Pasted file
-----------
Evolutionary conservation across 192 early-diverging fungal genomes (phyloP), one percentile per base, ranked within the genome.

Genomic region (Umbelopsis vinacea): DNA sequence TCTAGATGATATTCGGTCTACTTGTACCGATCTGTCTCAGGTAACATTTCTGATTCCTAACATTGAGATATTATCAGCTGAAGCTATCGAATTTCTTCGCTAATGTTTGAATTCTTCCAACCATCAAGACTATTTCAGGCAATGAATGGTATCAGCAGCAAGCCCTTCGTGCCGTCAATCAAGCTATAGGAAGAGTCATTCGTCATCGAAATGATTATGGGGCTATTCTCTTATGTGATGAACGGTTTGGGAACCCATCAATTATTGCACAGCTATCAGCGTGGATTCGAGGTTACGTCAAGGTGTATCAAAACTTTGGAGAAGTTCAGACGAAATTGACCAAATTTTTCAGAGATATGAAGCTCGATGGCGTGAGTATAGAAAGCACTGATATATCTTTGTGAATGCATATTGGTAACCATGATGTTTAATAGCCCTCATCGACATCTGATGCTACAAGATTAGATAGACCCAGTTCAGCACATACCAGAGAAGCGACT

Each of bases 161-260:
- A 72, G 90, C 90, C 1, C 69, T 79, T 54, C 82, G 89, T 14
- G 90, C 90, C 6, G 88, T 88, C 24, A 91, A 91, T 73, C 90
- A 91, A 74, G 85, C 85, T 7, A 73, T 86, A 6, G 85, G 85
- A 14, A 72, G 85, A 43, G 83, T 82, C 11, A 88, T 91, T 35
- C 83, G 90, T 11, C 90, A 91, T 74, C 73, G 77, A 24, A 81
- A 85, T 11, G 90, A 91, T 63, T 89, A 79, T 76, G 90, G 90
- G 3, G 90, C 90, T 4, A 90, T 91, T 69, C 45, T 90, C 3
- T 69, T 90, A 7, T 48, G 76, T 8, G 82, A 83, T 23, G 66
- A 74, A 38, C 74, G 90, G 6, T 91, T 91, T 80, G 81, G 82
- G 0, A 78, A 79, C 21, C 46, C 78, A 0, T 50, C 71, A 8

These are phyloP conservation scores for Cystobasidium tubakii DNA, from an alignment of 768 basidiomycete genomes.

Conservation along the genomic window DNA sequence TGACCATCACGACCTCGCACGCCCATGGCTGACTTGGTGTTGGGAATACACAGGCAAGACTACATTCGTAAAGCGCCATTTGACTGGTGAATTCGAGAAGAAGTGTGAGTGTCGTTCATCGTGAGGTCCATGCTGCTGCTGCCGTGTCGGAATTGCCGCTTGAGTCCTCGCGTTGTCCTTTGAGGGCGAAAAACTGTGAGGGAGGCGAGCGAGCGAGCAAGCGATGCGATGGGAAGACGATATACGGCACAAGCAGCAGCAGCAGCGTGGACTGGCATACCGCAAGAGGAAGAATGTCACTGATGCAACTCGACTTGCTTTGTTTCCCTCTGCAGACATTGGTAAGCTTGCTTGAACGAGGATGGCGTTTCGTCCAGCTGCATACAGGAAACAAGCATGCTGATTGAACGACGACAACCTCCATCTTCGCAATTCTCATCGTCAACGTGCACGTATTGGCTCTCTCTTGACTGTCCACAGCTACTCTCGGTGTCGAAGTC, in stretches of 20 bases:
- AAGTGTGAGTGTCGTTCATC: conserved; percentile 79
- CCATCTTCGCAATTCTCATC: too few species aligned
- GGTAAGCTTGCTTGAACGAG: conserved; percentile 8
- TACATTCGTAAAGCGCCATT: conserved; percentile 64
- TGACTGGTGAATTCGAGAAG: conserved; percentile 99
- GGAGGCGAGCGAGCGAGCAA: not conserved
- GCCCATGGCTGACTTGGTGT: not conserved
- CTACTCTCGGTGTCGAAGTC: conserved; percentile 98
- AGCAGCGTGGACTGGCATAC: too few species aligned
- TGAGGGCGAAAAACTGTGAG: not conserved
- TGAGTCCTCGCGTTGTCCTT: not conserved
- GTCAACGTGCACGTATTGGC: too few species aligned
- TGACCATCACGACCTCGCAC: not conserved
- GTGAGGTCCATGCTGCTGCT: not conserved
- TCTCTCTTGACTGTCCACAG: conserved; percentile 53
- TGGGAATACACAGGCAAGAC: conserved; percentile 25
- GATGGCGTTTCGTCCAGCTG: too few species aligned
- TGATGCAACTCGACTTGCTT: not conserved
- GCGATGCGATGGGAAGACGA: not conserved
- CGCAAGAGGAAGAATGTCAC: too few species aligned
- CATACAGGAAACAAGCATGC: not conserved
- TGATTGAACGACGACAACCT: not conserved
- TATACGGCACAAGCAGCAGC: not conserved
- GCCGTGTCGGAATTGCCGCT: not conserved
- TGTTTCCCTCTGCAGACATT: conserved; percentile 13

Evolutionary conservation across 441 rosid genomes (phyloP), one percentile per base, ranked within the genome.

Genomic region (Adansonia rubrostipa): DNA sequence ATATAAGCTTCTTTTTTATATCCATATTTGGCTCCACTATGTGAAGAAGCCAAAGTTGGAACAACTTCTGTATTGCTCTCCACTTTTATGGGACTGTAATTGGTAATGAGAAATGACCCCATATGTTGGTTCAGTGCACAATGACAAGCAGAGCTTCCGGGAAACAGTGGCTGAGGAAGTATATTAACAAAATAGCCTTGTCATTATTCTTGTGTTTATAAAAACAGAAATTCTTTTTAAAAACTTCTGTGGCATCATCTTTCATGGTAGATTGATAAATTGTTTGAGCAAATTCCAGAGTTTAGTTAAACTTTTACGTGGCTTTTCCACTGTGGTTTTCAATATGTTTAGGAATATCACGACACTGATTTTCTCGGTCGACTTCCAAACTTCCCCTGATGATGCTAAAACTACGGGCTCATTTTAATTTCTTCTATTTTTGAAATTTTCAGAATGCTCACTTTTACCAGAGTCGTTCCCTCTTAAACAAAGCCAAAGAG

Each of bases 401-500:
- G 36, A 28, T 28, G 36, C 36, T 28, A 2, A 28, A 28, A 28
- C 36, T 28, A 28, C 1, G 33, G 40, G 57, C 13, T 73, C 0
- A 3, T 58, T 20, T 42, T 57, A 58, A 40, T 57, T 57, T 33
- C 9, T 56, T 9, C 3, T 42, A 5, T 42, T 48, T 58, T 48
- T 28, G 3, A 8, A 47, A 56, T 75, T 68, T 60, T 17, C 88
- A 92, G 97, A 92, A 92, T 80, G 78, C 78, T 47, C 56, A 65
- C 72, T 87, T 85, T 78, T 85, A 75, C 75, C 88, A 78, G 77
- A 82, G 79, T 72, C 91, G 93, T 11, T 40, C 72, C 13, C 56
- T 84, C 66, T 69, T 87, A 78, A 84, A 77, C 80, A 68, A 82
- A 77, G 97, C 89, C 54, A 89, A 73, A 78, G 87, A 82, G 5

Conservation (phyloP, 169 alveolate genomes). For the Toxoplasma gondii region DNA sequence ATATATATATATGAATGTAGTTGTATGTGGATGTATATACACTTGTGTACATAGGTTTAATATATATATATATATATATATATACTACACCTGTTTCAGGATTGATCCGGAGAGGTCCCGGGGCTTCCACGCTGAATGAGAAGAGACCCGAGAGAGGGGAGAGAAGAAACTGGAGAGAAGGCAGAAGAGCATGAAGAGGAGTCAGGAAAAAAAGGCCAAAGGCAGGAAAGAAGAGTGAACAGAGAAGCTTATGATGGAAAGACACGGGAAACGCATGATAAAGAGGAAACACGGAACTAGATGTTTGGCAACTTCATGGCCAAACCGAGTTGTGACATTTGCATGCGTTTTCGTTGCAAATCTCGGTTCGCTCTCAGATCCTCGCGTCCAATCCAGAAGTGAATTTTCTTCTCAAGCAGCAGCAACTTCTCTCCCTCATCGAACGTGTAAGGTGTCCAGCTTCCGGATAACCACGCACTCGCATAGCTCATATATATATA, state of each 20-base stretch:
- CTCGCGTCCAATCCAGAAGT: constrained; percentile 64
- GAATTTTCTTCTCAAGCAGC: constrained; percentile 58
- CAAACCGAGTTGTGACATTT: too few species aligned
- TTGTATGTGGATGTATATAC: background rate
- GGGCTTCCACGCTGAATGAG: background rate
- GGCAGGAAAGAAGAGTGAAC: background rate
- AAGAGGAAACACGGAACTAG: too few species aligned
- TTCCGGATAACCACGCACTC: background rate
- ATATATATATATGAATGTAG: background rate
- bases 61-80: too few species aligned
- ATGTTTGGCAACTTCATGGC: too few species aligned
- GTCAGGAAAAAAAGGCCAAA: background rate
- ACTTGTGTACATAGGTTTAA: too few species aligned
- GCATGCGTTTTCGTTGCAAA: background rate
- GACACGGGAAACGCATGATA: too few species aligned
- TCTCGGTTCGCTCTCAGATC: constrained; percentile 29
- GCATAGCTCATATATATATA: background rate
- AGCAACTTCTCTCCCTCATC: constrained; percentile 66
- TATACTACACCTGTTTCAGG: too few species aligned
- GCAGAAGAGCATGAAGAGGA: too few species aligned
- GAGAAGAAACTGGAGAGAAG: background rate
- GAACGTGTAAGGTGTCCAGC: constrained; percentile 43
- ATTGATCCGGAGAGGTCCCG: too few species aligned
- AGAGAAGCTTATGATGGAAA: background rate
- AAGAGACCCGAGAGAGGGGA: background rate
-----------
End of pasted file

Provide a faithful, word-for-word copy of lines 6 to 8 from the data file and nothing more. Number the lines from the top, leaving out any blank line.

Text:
- A 91, A 74, G 85, C 85, T 7, A 73, T 86, A 6, G 85, G 85
- A 14, A 72, G 85, A 43, G 83, T 82, C 11, A 88, T 91, T 35
- C 83, G 90, T 11, C 90, A 91, T 74, C 73, G 77, A 24, A 81